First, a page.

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New Jersey Announces Plan to Phase Out Gas-Powered Cars by 2035, Citing Need to Protect Consumer Choice

New Jersey has announced a plan to ban the sales of new gas-powered cars in an effort to combat climate change. The state’s Department of Environmental Protection has officially adopted a rule that will require automakers to transition to zero-emission fleets by 2035.

According to Governor Phil Murphy, this directive aims to “preserve consumer choice and promote affordability” by making a wider variety of electric vehicles available, especially when combined with the incentives provided by the Biden administration.

While drivers will still be allowed to operate gas-powered vehicles and purchase used models, new gas-powered cars will no longer be available for purchase in New Jersey starting in 2035.

Mr. Murphy stated, “The steps we take today to lower emissions will improve air quality and mitigate climate impacts for generations to come, all while increasing access to cleaner car choices.”

However, the New Jersey Business and Industry Association, which opposed the so-called Advanced Clean Cars II rule, argues that it “ignores consumer choice” and will “ultimately mandate what type of car residents can drive — and in some cases, if they can afford to drive.”

New Jersey is one of at least 10 states, including California, Connecticut, Massachusetts, Maryland, New York, Oregon, Rhode Island, Vermont, Virginia, and Washington, that have enacted a rule to ban gas-powered car sales by 2035. California was the first state to adopt such a rule, doing so in 2022.

The transportation sector is a major focus of clean energy advocates, as it is the largest emitter of carbon dioxide, accounting for 30% of total U.S. emissions last year, according to the Energy Information Administration.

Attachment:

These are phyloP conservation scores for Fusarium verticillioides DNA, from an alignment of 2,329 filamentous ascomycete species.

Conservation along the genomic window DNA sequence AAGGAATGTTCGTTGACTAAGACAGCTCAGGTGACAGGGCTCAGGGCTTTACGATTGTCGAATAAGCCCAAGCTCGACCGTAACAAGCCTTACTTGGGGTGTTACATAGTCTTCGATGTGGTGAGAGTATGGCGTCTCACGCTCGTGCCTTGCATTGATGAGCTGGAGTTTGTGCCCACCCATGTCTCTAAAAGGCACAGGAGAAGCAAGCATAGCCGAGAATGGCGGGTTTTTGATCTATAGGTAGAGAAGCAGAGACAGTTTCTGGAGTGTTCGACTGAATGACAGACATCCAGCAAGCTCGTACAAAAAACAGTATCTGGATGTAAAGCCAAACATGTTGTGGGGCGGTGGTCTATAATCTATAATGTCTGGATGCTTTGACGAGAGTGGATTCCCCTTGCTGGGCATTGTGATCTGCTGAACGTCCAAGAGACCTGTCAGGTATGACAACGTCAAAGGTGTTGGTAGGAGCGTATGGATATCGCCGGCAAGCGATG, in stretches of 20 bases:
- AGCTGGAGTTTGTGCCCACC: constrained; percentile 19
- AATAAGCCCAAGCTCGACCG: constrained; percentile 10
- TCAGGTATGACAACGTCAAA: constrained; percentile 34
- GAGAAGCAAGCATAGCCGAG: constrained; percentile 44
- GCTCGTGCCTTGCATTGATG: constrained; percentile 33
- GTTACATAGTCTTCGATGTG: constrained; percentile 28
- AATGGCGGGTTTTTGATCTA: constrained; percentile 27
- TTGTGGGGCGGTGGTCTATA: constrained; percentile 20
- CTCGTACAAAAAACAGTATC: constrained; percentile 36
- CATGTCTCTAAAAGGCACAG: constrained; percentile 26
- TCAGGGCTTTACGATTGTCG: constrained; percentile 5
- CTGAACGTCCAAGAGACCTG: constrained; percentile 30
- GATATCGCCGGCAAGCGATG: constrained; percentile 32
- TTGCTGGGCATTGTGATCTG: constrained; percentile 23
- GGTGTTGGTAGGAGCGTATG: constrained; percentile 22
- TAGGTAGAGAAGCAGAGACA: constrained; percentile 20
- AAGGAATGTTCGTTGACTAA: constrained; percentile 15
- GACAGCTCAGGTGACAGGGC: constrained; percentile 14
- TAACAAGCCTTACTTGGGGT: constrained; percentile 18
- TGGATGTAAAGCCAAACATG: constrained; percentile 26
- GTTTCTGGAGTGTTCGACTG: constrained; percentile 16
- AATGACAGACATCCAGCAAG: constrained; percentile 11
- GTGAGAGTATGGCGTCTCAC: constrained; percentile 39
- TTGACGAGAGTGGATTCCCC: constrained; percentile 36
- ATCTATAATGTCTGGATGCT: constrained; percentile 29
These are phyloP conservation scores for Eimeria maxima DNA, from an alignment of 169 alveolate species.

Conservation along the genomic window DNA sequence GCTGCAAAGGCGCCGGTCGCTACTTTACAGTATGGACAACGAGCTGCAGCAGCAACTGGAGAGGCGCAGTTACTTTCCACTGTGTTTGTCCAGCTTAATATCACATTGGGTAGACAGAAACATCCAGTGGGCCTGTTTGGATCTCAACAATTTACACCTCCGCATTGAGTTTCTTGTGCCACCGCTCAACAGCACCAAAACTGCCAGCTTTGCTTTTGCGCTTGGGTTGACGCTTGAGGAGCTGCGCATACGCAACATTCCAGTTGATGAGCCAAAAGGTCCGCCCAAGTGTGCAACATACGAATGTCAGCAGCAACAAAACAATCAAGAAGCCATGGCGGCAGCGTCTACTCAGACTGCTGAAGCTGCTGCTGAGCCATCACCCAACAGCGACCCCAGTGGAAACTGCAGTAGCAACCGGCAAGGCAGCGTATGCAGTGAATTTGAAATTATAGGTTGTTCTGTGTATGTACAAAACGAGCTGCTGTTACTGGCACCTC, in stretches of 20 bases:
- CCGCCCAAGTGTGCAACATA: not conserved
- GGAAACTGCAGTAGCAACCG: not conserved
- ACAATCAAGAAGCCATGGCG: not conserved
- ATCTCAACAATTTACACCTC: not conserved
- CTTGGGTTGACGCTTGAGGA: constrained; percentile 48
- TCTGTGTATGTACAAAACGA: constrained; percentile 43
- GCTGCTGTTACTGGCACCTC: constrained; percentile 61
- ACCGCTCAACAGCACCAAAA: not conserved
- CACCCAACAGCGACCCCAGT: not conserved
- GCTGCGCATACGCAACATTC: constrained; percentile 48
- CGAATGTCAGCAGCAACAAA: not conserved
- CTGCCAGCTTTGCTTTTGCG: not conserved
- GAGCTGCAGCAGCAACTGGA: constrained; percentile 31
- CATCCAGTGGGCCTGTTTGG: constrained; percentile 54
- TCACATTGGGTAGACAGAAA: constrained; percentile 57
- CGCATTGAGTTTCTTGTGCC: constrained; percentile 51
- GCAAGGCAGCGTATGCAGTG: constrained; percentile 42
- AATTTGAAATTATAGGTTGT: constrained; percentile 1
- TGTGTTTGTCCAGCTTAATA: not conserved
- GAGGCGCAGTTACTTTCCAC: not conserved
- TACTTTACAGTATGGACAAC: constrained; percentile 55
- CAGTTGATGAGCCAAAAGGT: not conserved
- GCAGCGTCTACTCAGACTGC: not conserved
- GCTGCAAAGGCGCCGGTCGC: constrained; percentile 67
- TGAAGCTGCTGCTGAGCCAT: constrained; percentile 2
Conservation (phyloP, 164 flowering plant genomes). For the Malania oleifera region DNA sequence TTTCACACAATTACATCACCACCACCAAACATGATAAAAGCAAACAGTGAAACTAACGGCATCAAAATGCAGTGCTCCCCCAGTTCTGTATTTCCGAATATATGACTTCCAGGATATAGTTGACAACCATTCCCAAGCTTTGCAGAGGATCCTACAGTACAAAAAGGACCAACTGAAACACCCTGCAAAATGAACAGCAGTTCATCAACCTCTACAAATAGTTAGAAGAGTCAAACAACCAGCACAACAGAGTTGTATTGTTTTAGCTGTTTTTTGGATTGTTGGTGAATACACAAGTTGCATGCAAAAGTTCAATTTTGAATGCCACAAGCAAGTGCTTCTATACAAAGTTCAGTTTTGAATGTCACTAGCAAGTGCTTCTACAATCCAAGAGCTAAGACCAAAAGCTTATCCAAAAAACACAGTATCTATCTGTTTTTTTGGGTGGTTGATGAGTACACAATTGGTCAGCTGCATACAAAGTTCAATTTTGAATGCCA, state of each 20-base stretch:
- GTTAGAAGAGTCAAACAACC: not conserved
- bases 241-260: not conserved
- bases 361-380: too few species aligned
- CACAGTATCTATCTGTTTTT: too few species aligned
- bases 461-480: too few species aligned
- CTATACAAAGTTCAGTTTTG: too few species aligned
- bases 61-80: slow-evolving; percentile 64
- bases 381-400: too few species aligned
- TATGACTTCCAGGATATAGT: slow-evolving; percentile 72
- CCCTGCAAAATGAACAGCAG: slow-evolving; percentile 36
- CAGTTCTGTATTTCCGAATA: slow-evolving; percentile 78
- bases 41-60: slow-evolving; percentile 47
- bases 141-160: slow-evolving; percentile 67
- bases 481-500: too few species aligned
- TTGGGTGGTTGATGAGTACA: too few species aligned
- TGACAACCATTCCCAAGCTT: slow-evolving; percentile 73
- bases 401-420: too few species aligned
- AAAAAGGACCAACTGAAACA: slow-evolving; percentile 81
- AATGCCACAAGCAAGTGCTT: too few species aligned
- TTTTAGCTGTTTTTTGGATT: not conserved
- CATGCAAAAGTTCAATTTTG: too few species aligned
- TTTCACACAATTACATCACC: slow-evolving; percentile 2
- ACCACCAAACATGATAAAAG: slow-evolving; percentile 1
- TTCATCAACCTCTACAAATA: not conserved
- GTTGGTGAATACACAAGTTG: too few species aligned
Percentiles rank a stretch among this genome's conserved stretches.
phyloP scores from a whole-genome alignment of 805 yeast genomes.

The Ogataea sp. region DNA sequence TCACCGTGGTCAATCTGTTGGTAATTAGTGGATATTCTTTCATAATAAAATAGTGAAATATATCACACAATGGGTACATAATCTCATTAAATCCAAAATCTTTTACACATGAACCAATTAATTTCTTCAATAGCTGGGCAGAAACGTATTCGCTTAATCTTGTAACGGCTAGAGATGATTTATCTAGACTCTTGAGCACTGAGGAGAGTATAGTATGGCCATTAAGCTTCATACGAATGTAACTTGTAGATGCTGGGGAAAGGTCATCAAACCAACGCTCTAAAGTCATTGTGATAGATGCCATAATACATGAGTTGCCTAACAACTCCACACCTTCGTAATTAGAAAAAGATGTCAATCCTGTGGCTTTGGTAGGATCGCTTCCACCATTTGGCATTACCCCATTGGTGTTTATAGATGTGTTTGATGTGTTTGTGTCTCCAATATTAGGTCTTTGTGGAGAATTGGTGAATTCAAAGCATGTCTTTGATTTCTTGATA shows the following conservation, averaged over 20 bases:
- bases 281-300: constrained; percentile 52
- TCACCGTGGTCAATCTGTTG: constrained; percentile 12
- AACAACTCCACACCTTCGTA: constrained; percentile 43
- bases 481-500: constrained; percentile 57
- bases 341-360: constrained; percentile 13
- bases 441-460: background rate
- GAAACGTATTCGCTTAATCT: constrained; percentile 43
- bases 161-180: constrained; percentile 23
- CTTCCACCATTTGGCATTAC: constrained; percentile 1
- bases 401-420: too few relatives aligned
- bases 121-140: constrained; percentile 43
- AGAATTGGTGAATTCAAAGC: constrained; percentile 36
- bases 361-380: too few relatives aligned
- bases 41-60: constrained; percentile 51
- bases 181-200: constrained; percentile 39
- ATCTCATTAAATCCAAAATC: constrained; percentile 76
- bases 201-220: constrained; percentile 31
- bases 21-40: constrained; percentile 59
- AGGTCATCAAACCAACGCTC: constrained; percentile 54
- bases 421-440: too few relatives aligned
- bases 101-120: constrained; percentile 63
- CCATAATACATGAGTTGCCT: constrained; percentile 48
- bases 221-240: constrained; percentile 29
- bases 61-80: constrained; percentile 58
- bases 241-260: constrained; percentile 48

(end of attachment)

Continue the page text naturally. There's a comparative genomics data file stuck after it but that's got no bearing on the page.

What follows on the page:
New Jersey’s rule will require at least 43% of auto manufacturers’ fleets to be zero-emission vehicles by 2027, increasing to 100% by 2035. Meanwhile, the Biden administration is proposing a federal tailpipe emissions rule that would mandate two-thirds of automakers’ sales to be electric vehicles by 2032.

Industry analysts have expressed skepticism about the ambitious timetables, warning that factors such as prices and the availability of EV chargers could hinder the achievement of zero-emission goals. Current sales of new EVs are significantly below the federal government’s potential market share target of 67% by 2032.

Despite these challenges, the share of new auto sales accounted for by EVs has been increasing, reaching 7.9% in the third quarter of this year, up from 6.1% in the same period last year, according to Cox Automotive.

An ongoing lack of public EV charging stations is cited as a major obstacle to the industry’s growth, with analysts highlighting the need for infrastructure development.

The Inflation Reduction Act proposed by Democrats offers tax credits of up to $7,500 for new EVs, which can help offset their higher sticker prices compared to gas-powered equivalents.

Environmental groups argue that EV mandates will drive investment in the technology, leading to reduced car prices and highlighting the cost savings for consumers from not having to purchase gas.

Rep. Frank Pallone Jr., a New Jersey Democrat and ranking member of the House Energy and Commerce Committee, believes that his state’s action “will accelerate the process of transforming our transportation sector for the benefit of public health and the environment.”



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